Expedition cruiser, Roderick Eime, comes face-to-face with an ancient hunter born before the ice age.
Blank faced and expressionless, he stood there staring at me. His slender arms adorned with intricate tassels hold a clutch of boomerangs as if inviting me to hunt with him. Literally frozen in time, this ancient gent has held this pose for perhaps 20,000 years.
I sat there staring back with the sort of spine-tingling sensation one experiences when confronted by the alien and inexplicable. He was not alone. Surrounding him were lesser, fainter figures, some dancing, some apparently paying homage, others plain and nude. What does this gathering mean? What is their message?
The Gwion Gwion people of Australia’s Kimberley are long gone, but their art remains in abundance, decorating sheltered rock caves and overhangs, lookouts and frescos throughout an area twice the size of Victoria. Often referred to as ‘Bradshaw Art’, these finely detailed and intricate figures remain a mystery to researchers and academics, fuelling vigorous debate about their origins and meaning.
Some explain them simply as the earliest examples of Australian Aboriginal art, transitioning through several periods over tens of thousands of years. Others, like lifelong researcher Grahame Walsh, believe they belong to a race long since vanished from our shores, even pre-dating current Aboriginal settlement. He draws comparisons with art and cultures as far afield as Papua New Guinea and Africa, but carefully stops short of making the claim as to their origins.
Beyond debate is their obvious contrast to the more modern ‘Wandjina’ art typified by the mouthless, ethereal figures representing the Aboriginal creators and controllers of all earthly things. At many sites the two art forms collide in an uncomfortable jostle that clearly demonstrates the contempt modern Aboriginals held for the Gwion Gwion. Heads of the delicate tasselled men are hammered and defaced in some cases, while elsewhere they are painted over by sprawling murals of the omnipotent Wandjinas.
The pigment used to create the beautiful Gwion Gwion is extremely resilient, so much so that C14 radiocarbon and other scientific dating methods cannot differentiate between it and the rock canvas. An indicator of their age was determined by a fossilised wasp nest built by the insects on top of a Bradshaw figure. It was reckoned to be at least 17,000 years old, placing the art beneath an indeterminate age beyond.
A shrill whistle from Gavin, our guide, interrupted my stupor and signalled time for an urgent return to the tender before the rapidly falling tide stranded us all. I scrambled down the escarpment and across the greedy mud bank, my feet disappearing beyond my knees in my haste to meet the outstretched arms frantically beckoning me aboard. Gavin engaged the outboard and immediately threw up a ‘rooster tail’ of grey-brown muck in an attempt to extricate the struggling craft. Kimberley tides are notoriously treacherous, rising and falling at the rate of over a metre an hour and swinging between ten metre extremes.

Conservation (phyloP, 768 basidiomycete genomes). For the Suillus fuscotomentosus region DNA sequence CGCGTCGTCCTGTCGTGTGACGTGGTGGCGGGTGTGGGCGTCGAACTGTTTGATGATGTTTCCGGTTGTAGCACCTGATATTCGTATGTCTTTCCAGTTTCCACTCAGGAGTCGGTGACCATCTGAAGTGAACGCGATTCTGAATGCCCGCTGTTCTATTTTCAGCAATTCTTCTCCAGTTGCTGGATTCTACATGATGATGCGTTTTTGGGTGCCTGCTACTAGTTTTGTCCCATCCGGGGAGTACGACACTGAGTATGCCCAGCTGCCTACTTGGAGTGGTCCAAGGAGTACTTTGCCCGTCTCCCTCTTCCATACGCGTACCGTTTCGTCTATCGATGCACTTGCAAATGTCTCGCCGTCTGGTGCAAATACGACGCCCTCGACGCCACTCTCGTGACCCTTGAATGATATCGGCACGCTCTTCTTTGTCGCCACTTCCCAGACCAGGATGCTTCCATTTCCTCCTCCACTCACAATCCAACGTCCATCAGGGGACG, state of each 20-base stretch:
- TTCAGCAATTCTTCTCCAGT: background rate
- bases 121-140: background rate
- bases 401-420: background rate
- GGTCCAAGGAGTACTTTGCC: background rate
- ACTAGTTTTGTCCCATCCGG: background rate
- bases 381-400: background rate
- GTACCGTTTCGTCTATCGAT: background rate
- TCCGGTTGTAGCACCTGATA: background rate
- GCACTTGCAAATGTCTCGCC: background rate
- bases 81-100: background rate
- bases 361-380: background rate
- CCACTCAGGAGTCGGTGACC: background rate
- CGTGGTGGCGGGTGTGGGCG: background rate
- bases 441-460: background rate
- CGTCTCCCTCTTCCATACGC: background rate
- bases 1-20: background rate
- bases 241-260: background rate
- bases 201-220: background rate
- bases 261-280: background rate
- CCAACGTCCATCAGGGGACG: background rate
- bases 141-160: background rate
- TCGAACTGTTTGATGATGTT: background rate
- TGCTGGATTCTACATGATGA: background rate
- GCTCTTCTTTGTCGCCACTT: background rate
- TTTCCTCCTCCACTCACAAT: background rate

Man-handled back aboard, puffing and wheezing from the combined effects of excitement and exertion, Gavin smiles benevolently down on me from the pulpit of the centre-console runabout. “How was that?” he asks plainly as we make our way back to our 1000 tonne mother ship, True North, across the choppy Prince Regent River. “Lost for words?” For once, I was.
Gavin is the chief mate and expedition leader aboard the 36-passenger luxury adventure yacht and has spent most of his working life amongst the billion year old landscape of the Kimberleys. An expert fisherman, boat handler and unrepentant conservationist, Gavin rarely shares his most coveted Bradshaw art sites with guests.
“If people show a genuine interest in seeing some Braddies,” says Gavin, “we can usually find something on short notice. You and a handful of others are the only ones who’ve ever seen that site.” Yet his extensive catalogue of cave art sites is not recorded anywhere, instead the locations are closely guarded secrets entrusted to a few of the North Star Cruises masters and senior guides alone. “They’re up here,” he replies, pointing a finger purposefully to his temple.
I glance back across the wake of the dinghy trying to spot the high outcrop I had just scaled for my teasing glimpse of the most ancient Australians, but it’s quickly consumed by the enormity of my surroundings. The ship’s Bell jet helicopter races above us, ferrying goggle-eyed passengers back from a swim and frolic in a crystal clear, spring-fed water hole miles inland. Precipitous, golden-hued sandstone cliffs, vast mud banks and mangrove forests typify the landscape that has remained unchanged since before the time of the dinosaurs. Our brief incursion is but a minute speck of time in this geological calendar.
Regardless of your stance on the Bradshaw/Gwion Gwion debate, it’s abundantly clear that my handsome, lithesome hunter, having survived at least two ice ages, will be around long after my entire generation has departed. Perhaps his cryptic code will only be revealed by the next civilisation – if they can even find him again.
North Star Cruises operate the 50 metre, 36-passenger luxury expedition vessel, True North II on six and 12 night itineraries throughout the Kimberley region. Their twenty-plus year experience and intimate knowledge of the largely uncharted river and inlet system sets them apart from other similar operators in Australia’s remote North West.
Prices start from $8995 per person twin share for the six night expedition and $13,995 for twelve nights. Includes all meals, transfers and water-based excursions. Helicopter excursions separate.
For further information contact North Star Cruises on 08 9192 1829 or visit www.northstarcruises.com.au